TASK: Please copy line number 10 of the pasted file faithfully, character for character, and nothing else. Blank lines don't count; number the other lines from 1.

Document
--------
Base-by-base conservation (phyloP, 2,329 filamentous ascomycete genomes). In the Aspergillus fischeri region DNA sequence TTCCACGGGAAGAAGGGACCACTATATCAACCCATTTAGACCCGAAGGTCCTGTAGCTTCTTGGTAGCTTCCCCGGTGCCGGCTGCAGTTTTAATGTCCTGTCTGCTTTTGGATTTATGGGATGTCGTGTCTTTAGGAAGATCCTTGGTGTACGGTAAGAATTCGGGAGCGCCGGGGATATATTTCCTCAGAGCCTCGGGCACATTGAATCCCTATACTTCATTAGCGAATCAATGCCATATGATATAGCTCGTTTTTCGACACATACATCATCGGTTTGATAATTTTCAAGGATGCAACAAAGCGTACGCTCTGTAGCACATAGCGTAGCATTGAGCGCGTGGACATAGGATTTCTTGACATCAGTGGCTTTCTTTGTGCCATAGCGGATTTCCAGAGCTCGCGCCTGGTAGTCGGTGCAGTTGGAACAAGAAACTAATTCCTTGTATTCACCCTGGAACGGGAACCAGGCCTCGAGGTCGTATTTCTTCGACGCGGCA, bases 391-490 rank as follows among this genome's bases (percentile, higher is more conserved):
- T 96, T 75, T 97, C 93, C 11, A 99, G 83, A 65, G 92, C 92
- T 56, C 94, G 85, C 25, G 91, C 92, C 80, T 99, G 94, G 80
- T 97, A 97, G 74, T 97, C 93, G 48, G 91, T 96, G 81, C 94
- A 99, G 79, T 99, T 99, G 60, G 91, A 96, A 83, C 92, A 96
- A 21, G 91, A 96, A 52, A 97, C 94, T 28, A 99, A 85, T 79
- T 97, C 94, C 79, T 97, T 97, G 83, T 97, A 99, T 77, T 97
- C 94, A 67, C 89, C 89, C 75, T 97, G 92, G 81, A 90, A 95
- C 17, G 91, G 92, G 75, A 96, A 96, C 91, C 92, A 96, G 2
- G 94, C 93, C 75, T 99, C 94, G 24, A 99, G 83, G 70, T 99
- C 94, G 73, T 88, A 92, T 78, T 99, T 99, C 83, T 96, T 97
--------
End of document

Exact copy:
- G 94, C 93, C 75, T 99, C 94, G 24, A 99, G 83, G 70, T 99